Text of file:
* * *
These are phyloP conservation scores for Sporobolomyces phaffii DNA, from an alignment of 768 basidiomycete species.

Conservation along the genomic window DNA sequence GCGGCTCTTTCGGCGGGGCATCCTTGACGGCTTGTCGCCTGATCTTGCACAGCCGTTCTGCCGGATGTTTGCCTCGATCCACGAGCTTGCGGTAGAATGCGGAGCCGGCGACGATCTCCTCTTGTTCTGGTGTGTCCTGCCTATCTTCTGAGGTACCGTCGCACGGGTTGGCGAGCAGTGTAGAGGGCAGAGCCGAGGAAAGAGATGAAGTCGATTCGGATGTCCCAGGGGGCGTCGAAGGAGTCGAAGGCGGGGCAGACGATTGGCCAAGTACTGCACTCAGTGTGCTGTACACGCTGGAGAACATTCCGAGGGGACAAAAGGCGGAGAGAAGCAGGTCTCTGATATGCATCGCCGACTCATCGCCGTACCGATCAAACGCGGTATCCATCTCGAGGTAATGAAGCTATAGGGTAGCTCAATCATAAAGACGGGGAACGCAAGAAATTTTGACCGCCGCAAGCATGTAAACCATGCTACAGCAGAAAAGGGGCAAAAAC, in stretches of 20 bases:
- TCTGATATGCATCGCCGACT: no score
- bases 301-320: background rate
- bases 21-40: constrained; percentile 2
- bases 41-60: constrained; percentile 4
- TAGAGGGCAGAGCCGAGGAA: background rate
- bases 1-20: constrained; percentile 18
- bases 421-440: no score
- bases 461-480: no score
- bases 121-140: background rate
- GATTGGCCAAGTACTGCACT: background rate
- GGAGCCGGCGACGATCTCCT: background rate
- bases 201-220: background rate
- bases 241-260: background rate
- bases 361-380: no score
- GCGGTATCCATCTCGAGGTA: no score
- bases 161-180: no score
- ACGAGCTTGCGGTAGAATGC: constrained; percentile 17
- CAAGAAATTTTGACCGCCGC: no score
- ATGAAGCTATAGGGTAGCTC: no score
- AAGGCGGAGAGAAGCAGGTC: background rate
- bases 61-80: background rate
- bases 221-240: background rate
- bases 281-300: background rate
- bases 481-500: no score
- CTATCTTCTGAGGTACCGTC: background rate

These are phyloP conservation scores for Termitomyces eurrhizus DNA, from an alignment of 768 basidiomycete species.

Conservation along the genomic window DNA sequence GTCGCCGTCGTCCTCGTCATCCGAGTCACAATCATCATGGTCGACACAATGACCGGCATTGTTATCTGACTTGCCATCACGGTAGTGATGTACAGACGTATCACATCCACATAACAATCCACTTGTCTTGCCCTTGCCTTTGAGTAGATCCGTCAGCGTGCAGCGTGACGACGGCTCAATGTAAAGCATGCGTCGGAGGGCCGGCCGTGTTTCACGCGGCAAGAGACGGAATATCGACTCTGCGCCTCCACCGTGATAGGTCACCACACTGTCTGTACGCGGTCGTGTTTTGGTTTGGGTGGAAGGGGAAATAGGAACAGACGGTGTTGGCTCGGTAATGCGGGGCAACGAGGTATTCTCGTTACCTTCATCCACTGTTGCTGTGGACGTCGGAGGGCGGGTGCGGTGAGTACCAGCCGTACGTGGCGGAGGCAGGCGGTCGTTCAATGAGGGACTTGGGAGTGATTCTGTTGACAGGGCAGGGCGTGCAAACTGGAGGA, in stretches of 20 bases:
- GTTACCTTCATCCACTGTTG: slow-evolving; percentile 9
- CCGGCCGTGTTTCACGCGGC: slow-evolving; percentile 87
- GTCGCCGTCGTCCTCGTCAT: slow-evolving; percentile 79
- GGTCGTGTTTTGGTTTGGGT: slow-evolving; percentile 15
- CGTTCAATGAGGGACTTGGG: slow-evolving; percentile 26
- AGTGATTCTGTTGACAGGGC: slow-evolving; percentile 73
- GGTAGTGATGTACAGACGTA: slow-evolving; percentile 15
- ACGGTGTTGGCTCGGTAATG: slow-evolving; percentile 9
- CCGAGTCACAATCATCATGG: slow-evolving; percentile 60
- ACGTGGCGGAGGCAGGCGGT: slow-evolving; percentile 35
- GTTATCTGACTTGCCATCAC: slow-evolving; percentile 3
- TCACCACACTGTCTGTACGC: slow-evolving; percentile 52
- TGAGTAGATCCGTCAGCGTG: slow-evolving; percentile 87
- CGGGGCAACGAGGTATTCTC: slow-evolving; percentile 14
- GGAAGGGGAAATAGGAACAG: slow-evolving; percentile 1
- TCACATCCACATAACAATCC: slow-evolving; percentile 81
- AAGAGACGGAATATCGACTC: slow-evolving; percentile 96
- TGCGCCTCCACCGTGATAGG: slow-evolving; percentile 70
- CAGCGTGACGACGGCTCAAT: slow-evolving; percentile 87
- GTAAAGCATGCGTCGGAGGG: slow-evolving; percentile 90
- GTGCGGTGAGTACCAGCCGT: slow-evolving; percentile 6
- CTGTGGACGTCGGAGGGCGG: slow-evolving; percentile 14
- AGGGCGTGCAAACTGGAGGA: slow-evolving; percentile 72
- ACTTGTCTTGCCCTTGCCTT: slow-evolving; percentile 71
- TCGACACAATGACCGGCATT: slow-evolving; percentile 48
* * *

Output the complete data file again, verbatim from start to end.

These are phyloP conservation scores for Sporobolomyces phaffii DNA, from an alignment of 768 basidiomycete species.

Conservation along the genomic window DNA sequence GCGGCTCTTTCGGCGGGGCATCCTTGACGGCTTGTCGCCTGATCTTGCACAGCCGTTCTGCCGGATGTTTGCCTCGATCCACGAGCTTGCGGTAGAATGCGGAGCCGGCGACGATCTCCTCTTGTTCTGGTGTGTCCTGCCTATCTTCTGAGGTACCGTCGCACGGGTTGGCGAGCAGTGTAGAGGGCAGAGCCGAGGAAAGAGATGAAGTCGATTCGGATGTCCCAGGGGGCGTCGAAGGAGTCGAAGGCGGGGCAGACGATTGGCCAAGTACTGCACTCAGTGTGCTGTACACGCTGGAGAACATTCCGAGGGGACAAAAGGCGGAGAGAAGCAGGTCTCTGATATGCATCGCCGACTCATCGCCGTACCGATCAAACGCGGTATCCATCTCGAGGTAATGAAGCTATAGGGTAGCTCAATCATAAAGACGGGGAACGCAAGAAATTTTGACCGCCGCAAGCATGTAAACCATGCTACAGCAGAAAAGGGGCAAAAAC, in stretches of 20 bases:
- TCTGATATGCATCGCCGACT: no score
- bases 301-320: background rate
- bases 21-40: constrained; percentile 2
- bases 41-60: constrained; percentile 4
- TAGAGGGCAGAGCCGAGGAA: background rate
- bases 1-20: constrained; percentile 18
- bases 421-440: no score
- bases 461-480: no score
- bases 121-140: background rate
- GATTGGCCAAGTACTGCACT: background rate
- GGAGCCGGCGACGATCTCCT: background rate
- bases 201-220: background rate
- bases 241-260: background rate
- bases 361-380: no score
- GCGGTATCCATCTCGAGGTA: no score
- bases 161-180: no score
- ACGAGCTTGCGGTAGAATGC: constrained; percentile 17
- CAAGAAATTTTGACCGCCGC: no score
- ATGAAGCTATAGGGTAGCTC: no score
- AAGGCGGAGAGAAGCAGGTC: background rate
- bases 61-80: background rate
- bases 221-240: background rate
- bases 281-300: background rate
- bases 481-500: no score
- CTATCTTCTGAGGTACCGTC: background rate

These are phyloP conservation scores for Termitomyces eurrhizus DNA, from an alignment of 768 basidiomycete species.

Conservation along the genomic window DNA sequence GTCGCCGTCGTCCTCGTCATCCGAGTCACAATCATCATGGTCGACACAATGACCGGCATTGTTATCTGACTTGCCATCACGGTAGTGATGTACAGACGTATCACATCCACATAACAATCCACTTGTCTTGCCCTTGCCTTTGAGTAGATCCGTCAGCGTGCAGCGTGACGACGGCTCAATGTAAAGCATGCGTCGGAGGGCCGGCCGTGTTTCACGCGGCAAGAGACGGAATATCGACTCTGCGCCTCCACCGTGATAGGTCACCACACTGTCTGTACGCGGTCGTGTTTTGGTTTGGGTGGAAGGGGAAATAGGAACAGACGGTGTTGGCTCGGTAATGCGGGGCAACGAGGTATTCTCGTTACCTTCATCCACTGTTGCTGTGGACGTCGGAGGGCGGGTGCGGTGAGTACCAGCCGTACGTGGCGGAGGCAGGCGGTCGTTCAATGAGGGACTTGGGAGTGATTCTGTTGACAGGGCAGGGCGTGCAAACTGGAGGA, in stretches of 20 bases:
- GTTACCTTCATCCACTGTTG: slow-evolving; percentile 9
- CCGGCCGTGTTTCACGCGGC: slow-evolving; percentile 87
- GTCGCCGTCGTCCTCGTCAT: slow-evolving; percentile 79
- GGTCGTGTTTTGGTTTGGGT: slow-evolving; percentile 15
- CGTTCAATGAGGGACTTGGG: slow-evolving; percentile 26
- AGTGATTCTGTTGACAGGGC: slow-evolving; percentile 73
- GGTAGTGATGTACAGACGTA: slow-evolving; percentile 15
- ACGGTGTTGGCTCGGTAATG: slow-evolving; percentile 9
- CCGAGTCACAATCATCATGG: slow-evolving; percentile 60
- ACGTGGCGGAGGCAGGCGGT: slow-evolving; percentile 35
- GTTATCTGACTTGCCATCAC: slow-evolving; percentile 3
- TCACCACACTGTCTGTACGC: slow-evolving; percentile 52
- TGAGTAGATCCGTCAGCGTG: slow-evolving; percentile 87
- CGGGGCAACGAGGTATTCTC: slow-evolving; percentile 14
- GGAAGGGGAAATAGGAACAG: slow-evolving; percentile 1
- TCACATCCACATAACAATCC: slow-evolving; percentile 81
- AAGAGACGGAATATCGACTC: slow-evolving; percentile 96
- TGCGCCTCCACCGTGATAGG: slow-evolving; percentile 70
- CAGCGTGACGACGGCTCAAT: slow-evolving; percentile 87
- GTAAAGCATGCGTCGGAGGG: slow-evolving; percentile 90
- GTGCGGTGAGTACCAGCCGT: slow-evolving; percentile 6
- CTGTGGACGTCGGAGGGCGG: slow-evolving; percentile 14
- AGGGCGTGCAAACTGGAGGA: slow-evolving; percentile 72
- ACTTGTCTTGCCCTTGCCTT: slow-evolving; percentile 71
- TCGACACAATGACCGGCATT: slow-evolving; percentile 48